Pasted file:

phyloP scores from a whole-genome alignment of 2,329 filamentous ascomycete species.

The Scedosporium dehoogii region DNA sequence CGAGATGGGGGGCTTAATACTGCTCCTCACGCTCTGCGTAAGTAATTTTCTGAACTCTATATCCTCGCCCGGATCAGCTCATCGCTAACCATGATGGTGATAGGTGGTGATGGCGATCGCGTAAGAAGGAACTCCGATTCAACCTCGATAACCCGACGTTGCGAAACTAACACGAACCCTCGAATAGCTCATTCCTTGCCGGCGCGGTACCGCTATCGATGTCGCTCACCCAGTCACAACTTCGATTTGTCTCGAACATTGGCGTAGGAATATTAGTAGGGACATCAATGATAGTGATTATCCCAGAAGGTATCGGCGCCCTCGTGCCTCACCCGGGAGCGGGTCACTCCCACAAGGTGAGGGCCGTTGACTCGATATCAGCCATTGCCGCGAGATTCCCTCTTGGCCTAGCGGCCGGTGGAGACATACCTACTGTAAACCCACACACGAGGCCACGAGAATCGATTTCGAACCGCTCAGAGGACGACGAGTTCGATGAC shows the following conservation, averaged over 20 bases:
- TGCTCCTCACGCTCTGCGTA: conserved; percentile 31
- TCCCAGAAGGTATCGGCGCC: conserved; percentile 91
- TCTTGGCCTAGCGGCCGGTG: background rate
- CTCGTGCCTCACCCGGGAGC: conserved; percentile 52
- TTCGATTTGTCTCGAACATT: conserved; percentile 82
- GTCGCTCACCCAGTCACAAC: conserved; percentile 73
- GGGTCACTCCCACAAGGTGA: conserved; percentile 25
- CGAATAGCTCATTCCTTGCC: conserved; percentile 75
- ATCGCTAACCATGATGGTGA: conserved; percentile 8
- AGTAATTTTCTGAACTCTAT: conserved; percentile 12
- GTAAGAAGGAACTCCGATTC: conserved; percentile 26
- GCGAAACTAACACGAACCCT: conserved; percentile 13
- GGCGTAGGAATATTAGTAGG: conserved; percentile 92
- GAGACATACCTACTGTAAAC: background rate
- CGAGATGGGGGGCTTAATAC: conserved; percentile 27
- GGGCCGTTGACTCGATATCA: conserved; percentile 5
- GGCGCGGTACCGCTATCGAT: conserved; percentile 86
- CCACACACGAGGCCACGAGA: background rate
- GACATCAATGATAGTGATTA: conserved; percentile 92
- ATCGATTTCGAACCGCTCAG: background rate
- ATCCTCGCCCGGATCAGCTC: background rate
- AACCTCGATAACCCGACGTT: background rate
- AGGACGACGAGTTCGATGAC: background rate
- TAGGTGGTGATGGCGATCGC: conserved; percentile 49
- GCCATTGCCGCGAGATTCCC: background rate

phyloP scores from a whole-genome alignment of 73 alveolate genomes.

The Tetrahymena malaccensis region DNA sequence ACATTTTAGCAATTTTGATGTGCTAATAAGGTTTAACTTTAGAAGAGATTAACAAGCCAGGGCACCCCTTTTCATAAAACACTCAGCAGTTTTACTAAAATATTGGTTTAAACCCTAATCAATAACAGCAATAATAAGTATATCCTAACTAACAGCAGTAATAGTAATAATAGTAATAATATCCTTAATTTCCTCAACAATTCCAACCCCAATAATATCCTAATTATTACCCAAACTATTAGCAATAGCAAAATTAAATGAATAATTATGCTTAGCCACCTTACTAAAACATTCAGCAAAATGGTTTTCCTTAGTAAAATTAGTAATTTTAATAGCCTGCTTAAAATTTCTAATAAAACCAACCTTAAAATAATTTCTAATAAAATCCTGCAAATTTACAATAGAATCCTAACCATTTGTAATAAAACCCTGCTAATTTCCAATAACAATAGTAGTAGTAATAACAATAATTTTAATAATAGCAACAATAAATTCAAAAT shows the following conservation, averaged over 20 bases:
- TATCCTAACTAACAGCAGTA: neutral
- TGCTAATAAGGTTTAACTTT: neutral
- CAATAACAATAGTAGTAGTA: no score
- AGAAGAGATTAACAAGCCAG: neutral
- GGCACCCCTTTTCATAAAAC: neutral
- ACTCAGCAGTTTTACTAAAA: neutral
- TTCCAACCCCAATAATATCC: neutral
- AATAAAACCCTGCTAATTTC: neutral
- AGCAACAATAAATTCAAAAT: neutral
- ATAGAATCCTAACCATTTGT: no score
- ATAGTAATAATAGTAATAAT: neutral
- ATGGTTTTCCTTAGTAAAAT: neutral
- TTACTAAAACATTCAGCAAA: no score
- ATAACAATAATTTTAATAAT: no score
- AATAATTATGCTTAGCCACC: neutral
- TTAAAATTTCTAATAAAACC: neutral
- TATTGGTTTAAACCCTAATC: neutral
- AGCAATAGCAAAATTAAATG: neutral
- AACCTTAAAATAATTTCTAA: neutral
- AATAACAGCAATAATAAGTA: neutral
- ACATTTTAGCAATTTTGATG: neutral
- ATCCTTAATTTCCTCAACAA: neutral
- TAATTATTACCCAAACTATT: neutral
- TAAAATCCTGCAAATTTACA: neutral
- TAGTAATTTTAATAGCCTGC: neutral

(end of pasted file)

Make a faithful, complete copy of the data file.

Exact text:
phyloP scores from a whole-genome alignment of 2,329 filamentous ascomycete species.

The Scedosporium dehoogii region DNA sequence CGAGATGGGGGGCTTAATACTGCTCCTCACGCTCTGCGTAAGTAATTTTCTGAACTCTATATCCTCGCCCGGATCAGCTCATCGCTAACCATGATGGTGATAGGTGGTGATGGCGATCGCGTAAGAAGGAACTCCGATTCAACCTCGATAACCCGACGTTGCGAAACTAACACGAACCCTCGAATAGCTCATTCCTTGCCGGCGCGGTACCGCTATCGATGTCGCTCACCCAGTCACAACTTCGATTTGTCTCGAACATTGGCGTAGGAATATTAGTAGGGACATCAATGATAGTGATTATCCCAGAAGGTATCGGCGCCCTCGTGCCTCACCCGGGAGCGGGTCACTCCCACAAGGTGAGGGCCGTTGACTCGATATCAGCCATTGCCGCGAGATTCCCTCTTGGCCTAGCGGCCGGTGGAGACATACCTACTGTAAACCCACACACGAGGCCACGAGAATCGATTTCGAACCGCTCAGAGGACGACGAGTTCGATGAC shows the following conservation, averaged over 20 bases:
- TGCTCCTCACGCTCTGCGTA: conserved; percentile 31
- TCCCAGAAGGTATCGGCGCC: conserved; percentile 91
- TCTTGGCCTAGCGGCCGGTG: background rate
- CTCGTGCCTCACCCGGGAGC: conserved; percentile 52
- TTCGATTTGTCTCGAACATT: conserved; percentile 82
- GTCGCTCACCCAGTCACAAC: conserved; percentile 73
- GGGTCACTCCCACAAGGTGA: conserved; percentile 25
- CGAATAGCTCATTCCTTGCC: conserved; percentile 75
- ATCGCTAACCATGATGGTGA: conserved; percentile 8
- AGTAATTTTCTGAACTCTAT: conserved; percentile 12
- GTAAGAAGGAACTCCGATTC: conserved; percentile 26
- GCGAAACTAACACGAACCCT: conserved; percentile 13
- GGCGTAGGAATATTAGTAGG: conserved; percentile 92
- GAGACATACCTACTGTAAAC: background rate
- CGAGATGGGGGGCTTAATAC: conserved; percentile 27
- GGGCCGTTGACTCGATATCA: conserved; percentile 5
- GGCGCGGTACCGCTATCGAT: conserved; percentile 86
- CCACACACGAGGCCACGAGA: background rate
- GACATCAATGATAGTGATTA: conserved; percentile 92
- ATCGATTTCGAACCGCTCAG: background rate
- ATCCTCGCCCGGATCAGCTC: background rate
- AACCTCGATAACCCGACGTT: background rate
- AGGACGACGAGTTCGATGAC: background rate
- TAGGTGGTGATGGCGATCGC: conserved; percentile 49
- GCCATTGCCGCGAGATTCCC: background rate

phyloP scores from a whole-genome alignment of 73 alveolate genomes.

The Tetrahymena malaccensis region DNA sequence ACATTTTAGCAATTTTGATGTGCTAATAAGGTTTAACTTTAGAAGAGATTAACAAGCCAGGGCACCCCTTTTCATAAAACACTCAGCAGTTTTACTAAAATATTGGTTTAAACCCTAATCAATAACAGCAATAATAAGTATATCCTAACTAACAGCAGTAATAGTAATAATAGTAATAATATCCTTAATTTCCTCAACAATTCCAACCCCAATAATATCCTAATTATTACCCAAACTATTAGCAATAGCAAAATTAAATGAATAATTATGCTTAGCCACCTTACTAAAACATTCAGCAAAATGGTTTTCCTTAGTAAAATTAGTAATTTTAATAGCCTGCTTAAAATTTCTAATAAAACCAACCTTAAAATAATTTCTAATAAAATCCTGCAAATTTACAATAGAATCCTAACCATTTGTAATAAAACCCTGCTAATTTCCAATAACAATAGTAGTAGTAATAACAATAATTTTAATAATAGCAACAATAAATTCAAAAT shows the following conservation, averaged over 20 bases:
- TATCCTAACTAACAGCAGTA: neutral
- TGCTAATAAGGTTTAACTTT: neutral
- CAATAACAATAGTAGTAGTA: no score
- AGAAGAGATTAACAAGCCAG: neutral
- GGCACCCCTTTTCATAAAAC: neutral
- ACTCAGCAGTTTTACTAAAA: neutral
- TTCCAACCCCAATAATATCC: neutral
- AATAAAACCCTGCTAATTTC: neutral
- AGCAACAATAAATTCAAAAT: neutral
- ATAGAATCCTAACCATTTGT: no score
- ATAGTAATAATAGTAATAAT: neutral
- ATGGTTTTCCTTAGTAAAAT: neutral
- TTACTAAAACATTCAGCAAA: no score
- ATAACAATAATTTTAATAAT: no score
- AATAATTATGCTTAGCCACC: neutral
- TTAAAATTTCTAATAAAACC: neutral
- TATTGGTTTAAACCCTAATC: neutral
- AGCAATAGCAAAATTAAATG: neutral
- AACCTTAAAATAATTTCTAA: neutral
- AATAACAGCAATAATAAGTA: neutral
- ACATTTTAGCAATTTTGATG: neutral
- ATCCTTAATTTCCTCAACAA: neutral
- TAATTATTACCCAAACTATT: neutral
- TAAAATCCTGCAAATTTACA: neutral
- TAGTAATTTTAATAGCCTGC: neutral